After racing a couple of consecutive non-drafting races, I was excited to switch back to the draft-legal format for the my first Olympic distance draft-legal race of the year.
Because there were multiple races being contested in one day, the pros were given the final 2 time slots of the day, with the women starting right around 11am. The swim started out as it most always does, with an initial sprint to jockey for position followed by a more controlled swim stroke in the pack. I don’t feel like I really was able to wake my body up until about the 2nd lap of the swim (halfway through), when I realized I had some serious ground to make up on the lead pack of swimmers. I exited the waters near the Marriott Las Colinas way further back than I anticipated and definitely a bit discouraged.
Onto the out and back bike course which was located on a road just in front of the Marriott grounds, I tried to dig deep for the first couple laps of the bike and see who I could connect with to form a pack and by the end of the third lap was able to settle in with a group of about 7 other athletes. With about 2.5 laps, some of us decided to use one of the turnarounds to make it a break for it, which split our group in half. Now with only a lap to go, a few of the girls kept pushing harder at which point I felt like my body was shutting down. I don’t think I’d ever felt so hot riding my bike. I knew if I wanted to have any shot of finishing the race I needed to slow it down and save my legs a bit for the run.
So, after letting the other girls go, I entered transition by myself and headed out onto the run, unsure if I’d be able to finish. I started out by jogging for a couple minutes to see how my body would respond. After 1 of 4 laps, I started to feel better so decided to pick up the pace and see how many girls I could pick off. I was able to run lap 2 and half of lap 3 at a somewhat normal pace before I started getting overheated again. At this point, girls were dropping like flies in front of me (passing out or pulling out of the race). This is the part where the mental battle started. I wanted so badly to quit and just lie down (it seems like the easy way out when you see others doing it) but somehow I was able to trudge on even though my body was shutting down and I was getting dizzy. My coach and two of my close friends (Renee and Forrest Lewton) urged me to keep on running and I can’t thank them and the other people out there supporting enough for keeping me going. The last lap was mostly a blur but I do remember closing my eyes for a couple seconds at a time and deep breathing. Oh yeah…and running into a parked car while I had my eyes closed (whoops!). I don’t remember finishing the race and had no idea what place I was in, but I do remember getting carried underneath a shady tree and lying there for quite awhile before sitting up and eating lots of popsicles.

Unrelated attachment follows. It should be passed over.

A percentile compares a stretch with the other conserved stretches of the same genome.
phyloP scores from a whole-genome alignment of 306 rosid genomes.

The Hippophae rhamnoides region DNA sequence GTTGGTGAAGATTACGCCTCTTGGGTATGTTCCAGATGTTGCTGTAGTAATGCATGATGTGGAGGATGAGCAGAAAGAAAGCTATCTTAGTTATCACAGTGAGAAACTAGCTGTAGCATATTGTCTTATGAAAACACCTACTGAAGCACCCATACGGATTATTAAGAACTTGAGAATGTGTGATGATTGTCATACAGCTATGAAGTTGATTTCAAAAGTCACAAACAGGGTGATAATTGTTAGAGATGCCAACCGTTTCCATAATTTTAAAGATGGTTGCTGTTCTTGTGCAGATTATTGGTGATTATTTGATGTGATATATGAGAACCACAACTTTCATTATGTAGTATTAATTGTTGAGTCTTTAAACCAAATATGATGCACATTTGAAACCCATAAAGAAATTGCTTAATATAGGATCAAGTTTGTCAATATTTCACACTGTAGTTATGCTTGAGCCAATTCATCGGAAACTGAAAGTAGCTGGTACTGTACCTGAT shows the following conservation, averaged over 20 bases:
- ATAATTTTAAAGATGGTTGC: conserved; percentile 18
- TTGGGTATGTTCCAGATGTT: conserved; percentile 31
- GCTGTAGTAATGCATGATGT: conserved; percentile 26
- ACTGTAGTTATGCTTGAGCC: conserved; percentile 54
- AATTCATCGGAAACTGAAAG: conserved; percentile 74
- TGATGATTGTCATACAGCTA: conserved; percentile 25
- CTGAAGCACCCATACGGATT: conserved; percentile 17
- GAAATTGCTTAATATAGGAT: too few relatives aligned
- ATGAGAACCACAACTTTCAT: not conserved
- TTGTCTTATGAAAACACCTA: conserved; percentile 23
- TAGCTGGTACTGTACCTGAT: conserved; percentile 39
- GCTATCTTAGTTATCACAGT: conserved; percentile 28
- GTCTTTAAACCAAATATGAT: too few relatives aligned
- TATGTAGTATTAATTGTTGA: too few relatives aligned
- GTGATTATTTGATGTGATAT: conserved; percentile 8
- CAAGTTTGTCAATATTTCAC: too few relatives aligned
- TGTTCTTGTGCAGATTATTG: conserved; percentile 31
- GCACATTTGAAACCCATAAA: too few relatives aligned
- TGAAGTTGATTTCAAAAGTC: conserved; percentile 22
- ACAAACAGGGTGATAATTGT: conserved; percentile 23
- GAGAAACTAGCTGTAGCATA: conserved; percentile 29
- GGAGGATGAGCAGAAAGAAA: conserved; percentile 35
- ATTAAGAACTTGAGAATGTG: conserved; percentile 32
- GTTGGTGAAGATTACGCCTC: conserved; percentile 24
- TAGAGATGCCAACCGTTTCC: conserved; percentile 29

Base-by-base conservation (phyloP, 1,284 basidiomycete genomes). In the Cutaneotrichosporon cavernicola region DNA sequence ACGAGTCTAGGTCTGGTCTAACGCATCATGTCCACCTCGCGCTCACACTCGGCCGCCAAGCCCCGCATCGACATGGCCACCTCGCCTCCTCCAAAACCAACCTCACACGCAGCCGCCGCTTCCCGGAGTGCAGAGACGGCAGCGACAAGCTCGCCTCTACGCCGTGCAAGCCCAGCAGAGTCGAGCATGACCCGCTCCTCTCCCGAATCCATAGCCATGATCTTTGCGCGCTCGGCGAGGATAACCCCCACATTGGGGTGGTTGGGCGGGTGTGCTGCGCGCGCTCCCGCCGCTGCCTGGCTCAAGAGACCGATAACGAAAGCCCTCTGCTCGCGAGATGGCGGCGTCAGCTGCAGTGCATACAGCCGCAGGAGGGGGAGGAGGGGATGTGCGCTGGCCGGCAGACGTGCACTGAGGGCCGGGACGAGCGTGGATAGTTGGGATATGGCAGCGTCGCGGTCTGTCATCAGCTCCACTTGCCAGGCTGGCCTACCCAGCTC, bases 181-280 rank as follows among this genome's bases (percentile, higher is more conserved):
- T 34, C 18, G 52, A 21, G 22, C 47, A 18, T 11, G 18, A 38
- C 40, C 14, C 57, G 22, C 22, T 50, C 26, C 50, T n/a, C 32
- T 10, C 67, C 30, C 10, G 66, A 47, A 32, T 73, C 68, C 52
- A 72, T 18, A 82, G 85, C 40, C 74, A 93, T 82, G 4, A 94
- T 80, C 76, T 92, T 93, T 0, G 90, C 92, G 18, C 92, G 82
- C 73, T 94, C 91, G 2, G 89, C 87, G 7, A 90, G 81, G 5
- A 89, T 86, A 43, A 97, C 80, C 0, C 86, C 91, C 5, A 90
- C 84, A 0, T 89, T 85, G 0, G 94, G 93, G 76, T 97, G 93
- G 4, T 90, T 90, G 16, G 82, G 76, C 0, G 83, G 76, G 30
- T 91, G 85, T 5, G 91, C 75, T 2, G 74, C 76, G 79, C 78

This is definitely up there in the books for “hottest/most humid race I’ve ever done.” The only other race that comes close is one I raced in Rincon, Puerto Rico back in 2007…if you were there, you know what I’m talking about.
I ended up 6th place in the pro women’s field. While I was obviously happy with a top 10 finish, I can’t help but have mixed emotions after having a sub-par swim, bike, and run. But, I guess some days splits don’t matter and it’s more about doing the best you can and surviving under tough conditions.
Thanks so much to my friends Forrest and Renee Lewton for being my homestay for the weekend and making sure I was taken care of after the race. Much love to you guys!